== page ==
5. Maintenance: Metal roofing is very low-maintenance and requires little upkeep over its lifespan. Shingles, on the other hand, can be prone to damage from storm winds, wind driven rain, ice dams, moss and mildew growth, and other weather conditions, and may require more frequent maintenance and repair.
  6. Resale Value: In the short run, an asphalt roof can offer better cost-to-value return than metal. In the long run, though, a metal roof will maintain its value for decades, whereas an asphalt roof will not. So, 10-15 years down the road, an asphalt roof may offer very little in terms of retained value and may be viewed more as a liability by potential buyers.

While the initial cost of metal roofing is higher than that of shingles, it can be more cost-effective over the long-term due to its durability, longevity, and energy efficiency. Additionally, metal roofing can add lasting value to your home and increase its resale value, maintaining it for decades to come.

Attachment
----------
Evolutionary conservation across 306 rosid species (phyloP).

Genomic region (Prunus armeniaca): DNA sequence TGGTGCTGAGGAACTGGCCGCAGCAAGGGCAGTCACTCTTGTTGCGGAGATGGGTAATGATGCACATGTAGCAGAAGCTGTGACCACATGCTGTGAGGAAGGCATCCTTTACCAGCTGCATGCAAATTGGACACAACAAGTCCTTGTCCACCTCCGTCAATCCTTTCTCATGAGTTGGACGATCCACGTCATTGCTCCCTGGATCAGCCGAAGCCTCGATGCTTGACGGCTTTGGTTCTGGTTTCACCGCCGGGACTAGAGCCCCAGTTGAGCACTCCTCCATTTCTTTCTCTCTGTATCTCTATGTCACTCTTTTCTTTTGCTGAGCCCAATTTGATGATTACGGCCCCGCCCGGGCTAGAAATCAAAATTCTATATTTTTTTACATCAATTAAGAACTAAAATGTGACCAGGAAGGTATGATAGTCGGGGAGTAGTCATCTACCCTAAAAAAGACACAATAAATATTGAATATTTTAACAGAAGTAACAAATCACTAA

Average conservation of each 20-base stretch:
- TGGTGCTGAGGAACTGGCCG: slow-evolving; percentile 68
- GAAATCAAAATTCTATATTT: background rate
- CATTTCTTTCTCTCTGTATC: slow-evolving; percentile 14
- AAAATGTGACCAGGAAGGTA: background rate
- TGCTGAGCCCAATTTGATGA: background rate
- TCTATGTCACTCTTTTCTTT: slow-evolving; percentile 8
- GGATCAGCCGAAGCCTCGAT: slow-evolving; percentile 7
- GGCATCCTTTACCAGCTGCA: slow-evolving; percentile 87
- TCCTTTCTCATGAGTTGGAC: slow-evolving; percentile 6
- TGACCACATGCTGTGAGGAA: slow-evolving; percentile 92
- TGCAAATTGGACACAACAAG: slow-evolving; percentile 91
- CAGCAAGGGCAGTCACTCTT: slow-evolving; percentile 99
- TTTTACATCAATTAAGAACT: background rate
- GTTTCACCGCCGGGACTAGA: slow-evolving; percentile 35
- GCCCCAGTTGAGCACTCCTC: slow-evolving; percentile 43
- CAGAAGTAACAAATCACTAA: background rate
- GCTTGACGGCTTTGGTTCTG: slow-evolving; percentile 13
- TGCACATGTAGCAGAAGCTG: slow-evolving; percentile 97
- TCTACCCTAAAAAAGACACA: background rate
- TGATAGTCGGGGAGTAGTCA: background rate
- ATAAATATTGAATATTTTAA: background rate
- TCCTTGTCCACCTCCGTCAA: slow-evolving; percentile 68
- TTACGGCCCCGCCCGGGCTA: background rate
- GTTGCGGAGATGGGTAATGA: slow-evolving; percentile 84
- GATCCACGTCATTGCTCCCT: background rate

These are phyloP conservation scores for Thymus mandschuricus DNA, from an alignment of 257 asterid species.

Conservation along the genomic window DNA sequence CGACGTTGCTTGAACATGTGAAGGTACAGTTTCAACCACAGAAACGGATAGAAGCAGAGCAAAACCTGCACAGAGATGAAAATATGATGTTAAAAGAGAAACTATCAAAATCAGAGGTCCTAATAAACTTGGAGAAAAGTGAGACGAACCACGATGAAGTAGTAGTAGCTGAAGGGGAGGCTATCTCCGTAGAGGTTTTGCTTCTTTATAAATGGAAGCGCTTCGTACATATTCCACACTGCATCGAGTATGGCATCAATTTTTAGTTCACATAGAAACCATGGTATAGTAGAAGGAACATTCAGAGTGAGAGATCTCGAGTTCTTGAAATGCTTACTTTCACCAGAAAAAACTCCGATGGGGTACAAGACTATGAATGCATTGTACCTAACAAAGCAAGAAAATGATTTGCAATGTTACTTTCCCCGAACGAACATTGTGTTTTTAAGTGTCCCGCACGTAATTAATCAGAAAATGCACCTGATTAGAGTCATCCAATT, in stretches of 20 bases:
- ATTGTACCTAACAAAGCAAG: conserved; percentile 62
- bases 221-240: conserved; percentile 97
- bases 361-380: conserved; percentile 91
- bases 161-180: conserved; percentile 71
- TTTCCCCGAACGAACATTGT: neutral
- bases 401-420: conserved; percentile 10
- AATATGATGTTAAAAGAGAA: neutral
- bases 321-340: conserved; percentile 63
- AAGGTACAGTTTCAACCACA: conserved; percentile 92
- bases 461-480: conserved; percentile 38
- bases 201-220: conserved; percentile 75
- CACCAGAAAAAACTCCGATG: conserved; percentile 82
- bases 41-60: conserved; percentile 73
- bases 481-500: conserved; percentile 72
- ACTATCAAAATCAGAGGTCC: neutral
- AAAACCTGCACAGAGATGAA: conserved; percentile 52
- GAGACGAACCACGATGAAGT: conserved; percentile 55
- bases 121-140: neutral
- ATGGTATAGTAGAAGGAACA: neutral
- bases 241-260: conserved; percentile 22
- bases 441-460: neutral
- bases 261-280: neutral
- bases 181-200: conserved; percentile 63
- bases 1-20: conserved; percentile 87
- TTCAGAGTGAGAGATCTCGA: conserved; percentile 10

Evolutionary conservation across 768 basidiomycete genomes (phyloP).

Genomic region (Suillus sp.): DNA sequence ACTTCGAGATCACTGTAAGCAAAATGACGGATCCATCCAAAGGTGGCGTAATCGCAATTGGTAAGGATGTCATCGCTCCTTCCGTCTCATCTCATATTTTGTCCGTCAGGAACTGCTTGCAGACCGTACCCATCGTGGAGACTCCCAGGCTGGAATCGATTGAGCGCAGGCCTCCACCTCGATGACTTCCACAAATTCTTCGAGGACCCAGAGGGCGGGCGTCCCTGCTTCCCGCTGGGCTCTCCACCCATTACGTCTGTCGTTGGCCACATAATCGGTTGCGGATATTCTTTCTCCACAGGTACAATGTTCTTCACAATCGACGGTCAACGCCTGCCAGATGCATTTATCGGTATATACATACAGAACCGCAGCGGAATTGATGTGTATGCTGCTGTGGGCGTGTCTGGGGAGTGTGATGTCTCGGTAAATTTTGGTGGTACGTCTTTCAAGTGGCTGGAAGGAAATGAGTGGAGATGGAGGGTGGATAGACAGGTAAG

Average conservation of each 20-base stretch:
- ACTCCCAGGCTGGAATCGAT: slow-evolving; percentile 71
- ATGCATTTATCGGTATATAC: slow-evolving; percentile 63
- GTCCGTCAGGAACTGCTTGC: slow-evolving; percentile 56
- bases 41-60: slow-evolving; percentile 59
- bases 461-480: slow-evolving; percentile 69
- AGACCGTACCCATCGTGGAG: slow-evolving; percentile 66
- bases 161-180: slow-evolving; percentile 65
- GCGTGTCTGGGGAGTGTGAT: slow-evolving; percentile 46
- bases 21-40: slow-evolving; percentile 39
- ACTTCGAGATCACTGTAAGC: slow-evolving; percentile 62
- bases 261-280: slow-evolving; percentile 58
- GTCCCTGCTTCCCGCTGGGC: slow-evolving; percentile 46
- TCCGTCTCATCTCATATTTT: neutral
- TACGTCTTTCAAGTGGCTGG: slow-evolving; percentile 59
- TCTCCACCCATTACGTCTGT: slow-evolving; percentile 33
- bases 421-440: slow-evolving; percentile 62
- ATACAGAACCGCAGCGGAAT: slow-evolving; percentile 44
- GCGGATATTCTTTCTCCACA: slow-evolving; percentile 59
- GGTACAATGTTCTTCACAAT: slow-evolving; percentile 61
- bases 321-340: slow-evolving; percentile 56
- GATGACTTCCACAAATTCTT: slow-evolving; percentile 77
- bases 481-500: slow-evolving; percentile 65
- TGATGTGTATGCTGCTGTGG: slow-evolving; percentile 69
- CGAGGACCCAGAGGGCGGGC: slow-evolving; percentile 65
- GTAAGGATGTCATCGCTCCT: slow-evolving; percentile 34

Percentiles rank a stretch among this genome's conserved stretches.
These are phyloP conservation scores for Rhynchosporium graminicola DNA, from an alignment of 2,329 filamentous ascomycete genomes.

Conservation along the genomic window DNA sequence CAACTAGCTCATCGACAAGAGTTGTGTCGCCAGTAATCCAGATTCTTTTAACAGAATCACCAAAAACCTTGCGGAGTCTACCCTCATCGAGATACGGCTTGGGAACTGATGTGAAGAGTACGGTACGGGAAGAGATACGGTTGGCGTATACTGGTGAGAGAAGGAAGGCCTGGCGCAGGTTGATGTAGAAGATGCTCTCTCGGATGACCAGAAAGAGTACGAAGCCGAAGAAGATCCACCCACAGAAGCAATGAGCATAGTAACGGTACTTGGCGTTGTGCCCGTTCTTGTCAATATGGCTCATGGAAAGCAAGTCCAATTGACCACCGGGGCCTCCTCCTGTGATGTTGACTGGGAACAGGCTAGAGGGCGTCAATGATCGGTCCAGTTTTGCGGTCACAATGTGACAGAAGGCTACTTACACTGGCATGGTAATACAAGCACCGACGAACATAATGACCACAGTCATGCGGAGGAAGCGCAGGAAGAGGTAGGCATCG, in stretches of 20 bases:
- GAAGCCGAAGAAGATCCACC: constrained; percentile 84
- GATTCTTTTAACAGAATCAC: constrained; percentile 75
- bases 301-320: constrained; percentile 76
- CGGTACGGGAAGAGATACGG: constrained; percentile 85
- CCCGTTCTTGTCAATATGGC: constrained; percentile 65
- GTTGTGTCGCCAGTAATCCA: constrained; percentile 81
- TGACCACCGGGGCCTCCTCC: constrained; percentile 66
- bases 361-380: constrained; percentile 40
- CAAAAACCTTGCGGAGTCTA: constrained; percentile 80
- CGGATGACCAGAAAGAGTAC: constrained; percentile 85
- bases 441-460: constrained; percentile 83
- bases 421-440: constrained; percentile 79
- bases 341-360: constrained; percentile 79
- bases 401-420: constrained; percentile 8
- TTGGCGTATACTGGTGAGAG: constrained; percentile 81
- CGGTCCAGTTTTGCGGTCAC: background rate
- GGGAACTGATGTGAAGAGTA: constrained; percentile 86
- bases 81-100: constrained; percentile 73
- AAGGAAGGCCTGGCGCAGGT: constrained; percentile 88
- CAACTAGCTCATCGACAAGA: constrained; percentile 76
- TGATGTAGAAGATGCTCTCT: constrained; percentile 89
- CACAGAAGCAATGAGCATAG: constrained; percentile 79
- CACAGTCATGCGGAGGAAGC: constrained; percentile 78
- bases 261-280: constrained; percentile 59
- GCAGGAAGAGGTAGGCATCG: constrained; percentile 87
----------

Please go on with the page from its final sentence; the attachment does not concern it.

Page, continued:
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Top 10 Surprising Standing Seam Metal Roof Facts You MUST Know!

If you are one the savvy homeowners considering a new standing seam roof as an alternative to shingles, then read on to learn the top 10 things you MUST know about standing seam metal roofs before ultimately making a buying decision. Standing Seam is the Most Expensive Metal Roof System Types of Standing Seam: Architectural … Read more

Corrugated Metal vs. Standing Seam: Corrugation Myth Busters

Who Invented the Original, Corrugated Iron / Steel Roofing Style?